I had to sneak in one last Seoul joke.  I had a choice between a quick flight to Beijing or two train rides and a ferry.  Guess which one I chose!  I’ve taken a sleeper bus and a sleeper train.  It’s time for the sleeper ferry.  In America, ferries are small boats that take about 50 people from a short distance to another.  Nope, this was closer to a cruise ship with multiple restaurants, karaoke room, theater showing Closer (really?), and convenience store.

Like the Carnival cruise I went on once, this ferry had gaudy statues. Unlike that cruise, this was in the middle of the ship and not in the "Beauties" club and was surrounded by Asians taking pictures.

I love sailing but I don’t do so often because I suffer from awful seasickness.  Luckily this was a huge boat and I felt great the entire time.  I got into a room with 50+ bunks with curtains to give you privacy and electronic outlets.  This is way superior to the 15 or so Tatami mat rooms where everyone sleeps like sardines.  Compared to the buses and trains, this was the best sleeper option yet with the most room, but also the most expensive.  I settled in for some sea gazing in the strong cloudy wind and for lots of book reading and instant ramen.  I recommend bringing instant ramen, fruit, tea and a thermos to hold hot water for travel in sleeper trains and ferries in China.  Boiling hot water seems to be available at most bus and train stations and on most trains and ferries.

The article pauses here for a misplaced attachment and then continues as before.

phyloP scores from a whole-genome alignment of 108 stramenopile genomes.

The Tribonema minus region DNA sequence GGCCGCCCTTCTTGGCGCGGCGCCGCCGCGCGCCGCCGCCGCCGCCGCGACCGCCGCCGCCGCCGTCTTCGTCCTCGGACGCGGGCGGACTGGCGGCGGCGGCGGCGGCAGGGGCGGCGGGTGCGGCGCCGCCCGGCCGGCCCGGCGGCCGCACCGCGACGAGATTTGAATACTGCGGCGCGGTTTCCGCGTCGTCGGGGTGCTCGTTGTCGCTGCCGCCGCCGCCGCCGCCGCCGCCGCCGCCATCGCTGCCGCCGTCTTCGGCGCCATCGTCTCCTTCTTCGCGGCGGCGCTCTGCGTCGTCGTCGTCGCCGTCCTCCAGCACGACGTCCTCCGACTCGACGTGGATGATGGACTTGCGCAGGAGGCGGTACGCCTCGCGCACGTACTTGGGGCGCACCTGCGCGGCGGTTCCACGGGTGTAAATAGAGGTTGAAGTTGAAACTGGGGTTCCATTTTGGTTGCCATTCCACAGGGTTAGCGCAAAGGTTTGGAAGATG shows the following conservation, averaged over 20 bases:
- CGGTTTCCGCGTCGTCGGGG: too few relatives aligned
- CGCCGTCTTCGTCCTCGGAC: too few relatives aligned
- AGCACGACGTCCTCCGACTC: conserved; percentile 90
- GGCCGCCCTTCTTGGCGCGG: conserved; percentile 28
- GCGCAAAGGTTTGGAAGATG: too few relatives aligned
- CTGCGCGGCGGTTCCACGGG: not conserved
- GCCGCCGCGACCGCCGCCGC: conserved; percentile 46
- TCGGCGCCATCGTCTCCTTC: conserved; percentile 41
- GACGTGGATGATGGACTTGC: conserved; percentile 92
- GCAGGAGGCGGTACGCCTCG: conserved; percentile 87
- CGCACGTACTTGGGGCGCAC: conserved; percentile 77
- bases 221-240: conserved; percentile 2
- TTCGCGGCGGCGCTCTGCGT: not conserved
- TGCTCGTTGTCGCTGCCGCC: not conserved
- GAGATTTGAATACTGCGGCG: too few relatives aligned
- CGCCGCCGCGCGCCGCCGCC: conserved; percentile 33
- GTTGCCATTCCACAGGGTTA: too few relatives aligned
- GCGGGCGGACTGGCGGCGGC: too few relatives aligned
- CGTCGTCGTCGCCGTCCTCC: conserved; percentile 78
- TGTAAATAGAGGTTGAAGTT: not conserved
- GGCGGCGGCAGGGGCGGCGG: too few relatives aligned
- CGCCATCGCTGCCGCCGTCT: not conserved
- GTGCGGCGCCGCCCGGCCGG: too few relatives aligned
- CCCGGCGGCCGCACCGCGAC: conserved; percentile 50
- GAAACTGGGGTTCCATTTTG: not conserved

I was told as a kid to never take candy from a stranger.  We’re taught a lot of things as kids to protect us.  While on the ferry, I was across the bunk from an old Korean guy in a big old tour group.  He approached me while I was reading in my bunk and said something in Korean.  Of note, only two people the entire trip tried to talk to me in Korean, unlike everyone who thought I was Korean in Laos.  My bunk mate returned a short while later and said “I buy you ice cream!”  I politely told him no multiple times.  He sat down on his bunk, and a while later offered me what I assume was candy.  I declined this as well.  An hour or so later he came to my bunk waving two popsicles.  When I declined again, he just threw one on my stomach and walked away.  It was a wrapped Lotte brand popsicle.  I stared at it for a bit wondering what the heck to do.  Finally, my refusal to waste perfectly good ice cream won and I happily ate it.  I never saw my bunk mate face to face again as we landed the next morning, but I am thankful.  Awful things do happen but I am constantly wonderfully surprised by the random acts of kindness I receive from strangers all over the world.